From tonight’s West Seattle Block Watch Captains Network meeting – first one since before the holidays:
FIGHTING CRIME: Southwest Precinct commander Capt. Pierre Davis said the new bicycle officers added to the precinct, mentioned at other recent meetings, will help police patrol proactively. They’ll be patroling outside the purview of 911 response, which means they can be deployed in areas that have been hot spots for problems such as car prowling.
Capt. Davis also said SPD is continuing to work with prosecutors and judges to help get repeat offenders sentenced to more time behind bars.
DEALING WITH HOMELESSNESS: Special guest was SW Precinct Community Police Team Officer Todd Wiebke, who is the CPT point person on homelessness-related matters.
City rules only allow SPD to do so much, Officer Wiebke explained – it’s up to nonprofits to deal with directly helping those in need. Police, ultimately, are there for the security of the public. A few minutes into his talk, someone brought up the campers and vehicles along Myers Way. Wiebke stressed that he and other officers do arrest people who are breaking the law, but it’s not illegal to be homeless, and not all unsheltered people are breaking the law. The people at Camp Second Chance, which is slated by the city to become an authorized camp, are overall “clean and sober” as per their rules, Wiebke said, but that’s not necessarily the case for the people living elsewhere along Myers Way. He, by the way, said CSC has about 30 residents, with a similar number of people living on the slope across the street.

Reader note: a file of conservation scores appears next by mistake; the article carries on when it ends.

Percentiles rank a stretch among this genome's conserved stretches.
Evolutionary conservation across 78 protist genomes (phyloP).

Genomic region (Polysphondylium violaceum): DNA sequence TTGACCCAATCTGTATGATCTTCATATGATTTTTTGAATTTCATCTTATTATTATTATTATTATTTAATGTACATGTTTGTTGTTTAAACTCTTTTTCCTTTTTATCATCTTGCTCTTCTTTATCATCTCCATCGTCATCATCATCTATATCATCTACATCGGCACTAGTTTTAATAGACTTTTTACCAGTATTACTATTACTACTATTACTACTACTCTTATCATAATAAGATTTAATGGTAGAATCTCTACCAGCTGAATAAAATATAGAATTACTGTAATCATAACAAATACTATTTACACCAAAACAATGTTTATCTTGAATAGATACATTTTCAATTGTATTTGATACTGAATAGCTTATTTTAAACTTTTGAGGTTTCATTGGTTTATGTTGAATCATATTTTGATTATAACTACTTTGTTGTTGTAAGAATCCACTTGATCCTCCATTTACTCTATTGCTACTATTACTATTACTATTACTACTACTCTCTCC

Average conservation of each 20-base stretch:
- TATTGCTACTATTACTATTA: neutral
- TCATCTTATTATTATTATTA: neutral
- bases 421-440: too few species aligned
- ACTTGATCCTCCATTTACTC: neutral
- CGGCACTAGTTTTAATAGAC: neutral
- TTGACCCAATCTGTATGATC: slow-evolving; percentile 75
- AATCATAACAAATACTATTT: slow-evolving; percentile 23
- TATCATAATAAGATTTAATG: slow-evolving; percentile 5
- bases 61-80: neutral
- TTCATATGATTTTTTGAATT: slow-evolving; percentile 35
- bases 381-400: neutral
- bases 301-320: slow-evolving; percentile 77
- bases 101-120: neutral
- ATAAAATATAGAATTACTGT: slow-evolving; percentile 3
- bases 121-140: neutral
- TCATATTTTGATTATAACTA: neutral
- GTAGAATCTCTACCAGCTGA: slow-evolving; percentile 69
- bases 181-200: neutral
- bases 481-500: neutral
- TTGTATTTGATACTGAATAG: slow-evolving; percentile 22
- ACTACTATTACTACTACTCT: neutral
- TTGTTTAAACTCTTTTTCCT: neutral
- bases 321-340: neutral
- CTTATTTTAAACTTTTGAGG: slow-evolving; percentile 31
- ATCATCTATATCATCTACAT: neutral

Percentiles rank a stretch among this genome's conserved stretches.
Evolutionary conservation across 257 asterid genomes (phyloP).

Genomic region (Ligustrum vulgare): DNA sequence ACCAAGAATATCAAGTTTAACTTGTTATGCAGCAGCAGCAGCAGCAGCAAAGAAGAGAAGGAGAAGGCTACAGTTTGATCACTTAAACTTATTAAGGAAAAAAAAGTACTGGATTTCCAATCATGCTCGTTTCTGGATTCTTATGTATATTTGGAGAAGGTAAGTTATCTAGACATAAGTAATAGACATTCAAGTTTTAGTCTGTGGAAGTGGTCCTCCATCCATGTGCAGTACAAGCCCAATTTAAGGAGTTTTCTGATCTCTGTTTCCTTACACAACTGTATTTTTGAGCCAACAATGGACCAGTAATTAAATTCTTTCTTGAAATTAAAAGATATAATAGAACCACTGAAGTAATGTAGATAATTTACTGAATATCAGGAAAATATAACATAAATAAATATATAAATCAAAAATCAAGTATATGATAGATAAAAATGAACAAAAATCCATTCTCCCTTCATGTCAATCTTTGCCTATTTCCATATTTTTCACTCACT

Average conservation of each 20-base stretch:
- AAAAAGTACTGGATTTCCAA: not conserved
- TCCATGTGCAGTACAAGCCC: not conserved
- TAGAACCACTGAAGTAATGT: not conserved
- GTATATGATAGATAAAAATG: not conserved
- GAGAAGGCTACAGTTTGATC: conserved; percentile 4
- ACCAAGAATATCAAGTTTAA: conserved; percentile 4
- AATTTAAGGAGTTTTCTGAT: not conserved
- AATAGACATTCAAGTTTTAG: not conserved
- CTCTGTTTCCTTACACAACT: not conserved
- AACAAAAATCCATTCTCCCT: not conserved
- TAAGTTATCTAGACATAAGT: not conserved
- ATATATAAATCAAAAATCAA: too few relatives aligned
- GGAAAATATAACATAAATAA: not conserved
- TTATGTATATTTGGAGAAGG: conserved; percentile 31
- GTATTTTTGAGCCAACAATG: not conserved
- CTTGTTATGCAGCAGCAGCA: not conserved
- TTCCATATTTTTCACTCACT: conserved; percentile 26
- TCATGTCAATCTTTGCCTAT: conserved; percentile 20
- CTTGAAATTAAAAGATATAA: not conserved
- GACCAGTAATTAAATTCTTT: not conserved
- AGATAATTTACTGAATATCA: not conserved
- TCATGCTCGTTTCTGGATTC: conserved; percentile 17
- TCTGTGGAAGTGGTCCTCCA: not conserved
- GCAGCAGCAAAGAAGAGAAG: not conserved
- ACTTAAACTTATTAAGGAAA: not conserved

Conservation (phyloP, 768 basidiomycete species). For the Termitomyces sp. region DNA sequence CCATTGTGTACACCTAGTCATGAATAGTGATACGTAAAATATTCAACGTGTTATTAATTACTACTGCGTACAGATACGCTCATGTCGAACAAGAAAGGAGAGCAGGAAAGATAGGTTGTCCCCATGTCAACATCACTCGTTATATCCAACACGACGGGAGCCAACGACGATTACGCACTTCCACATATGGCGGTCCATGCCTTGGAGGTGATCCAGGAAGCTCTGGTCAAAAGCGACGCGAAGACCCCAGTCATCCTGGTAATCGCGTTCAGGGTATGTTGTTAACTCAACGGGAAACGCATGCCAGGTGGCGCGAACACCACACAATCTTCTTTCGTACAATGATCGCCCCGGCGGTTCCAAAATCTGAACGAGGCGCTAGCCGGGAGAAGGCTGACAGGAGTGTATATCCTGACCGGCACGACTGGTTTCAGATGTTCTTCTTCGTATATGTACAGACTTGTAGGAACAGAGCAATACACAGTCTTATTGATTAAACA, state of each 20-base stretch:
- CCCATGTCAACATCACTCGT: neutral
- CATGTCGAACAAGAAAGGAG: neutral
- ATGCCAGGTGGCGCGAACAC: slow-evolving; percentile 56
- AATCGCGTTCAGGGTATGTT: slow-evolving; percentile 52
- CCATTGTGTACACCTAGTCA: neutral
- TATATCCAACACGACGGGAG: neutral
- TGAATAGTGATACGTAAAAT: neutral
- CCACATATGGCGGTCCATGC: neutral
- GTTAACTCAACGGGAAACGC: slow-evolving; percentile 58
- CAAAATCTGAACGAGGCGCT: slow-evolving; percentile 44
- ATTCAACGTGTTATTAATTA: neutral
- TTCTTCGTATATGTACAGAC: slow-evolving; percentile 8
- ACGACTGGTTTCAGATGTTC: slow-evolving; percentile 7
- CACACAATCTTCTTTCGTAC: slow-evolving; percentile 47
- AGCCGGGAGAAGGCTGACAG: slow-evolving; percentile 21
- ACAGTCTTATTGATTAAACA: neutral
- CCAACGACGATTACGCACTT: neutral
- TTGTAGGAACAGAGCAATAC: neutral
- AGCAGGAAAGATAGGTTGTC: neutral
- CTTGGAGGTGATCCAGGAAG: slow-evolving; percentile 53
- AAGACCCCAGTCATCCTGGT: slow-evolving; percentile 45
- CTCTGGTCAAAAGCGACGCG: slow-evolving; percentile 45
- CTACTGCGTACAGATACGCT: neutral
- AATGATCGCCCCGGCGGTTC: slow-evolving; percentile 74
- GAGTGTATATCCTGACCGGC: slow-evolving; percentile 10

RV residents, he continued, are not all law-breakers either. Some are employed and the RV just happens to be the only place they have to live. Some vehicles, meantime, had been associated with crimes, and they had been investigated, with, in some cases, Wiebke said, property seized. Overall, though, the city has a lot of rules on the books to be followed when police and other agencies deal with campers, and the discussion at the meeting veered into some of those details (here’s some of what’s on the books).
Some attendees also wanted to know how to help the people at Camp Second Chance; Officer Wiebke said water is always needed, but that people could visit and talk with camp leaders to see specifically how to help.
The West Seattle Block Watch Captains Network meets on fourth Tuesdays most months, 6:30 pm, Southwest Precinct. Watch the WSBWCN website for updates between meetings.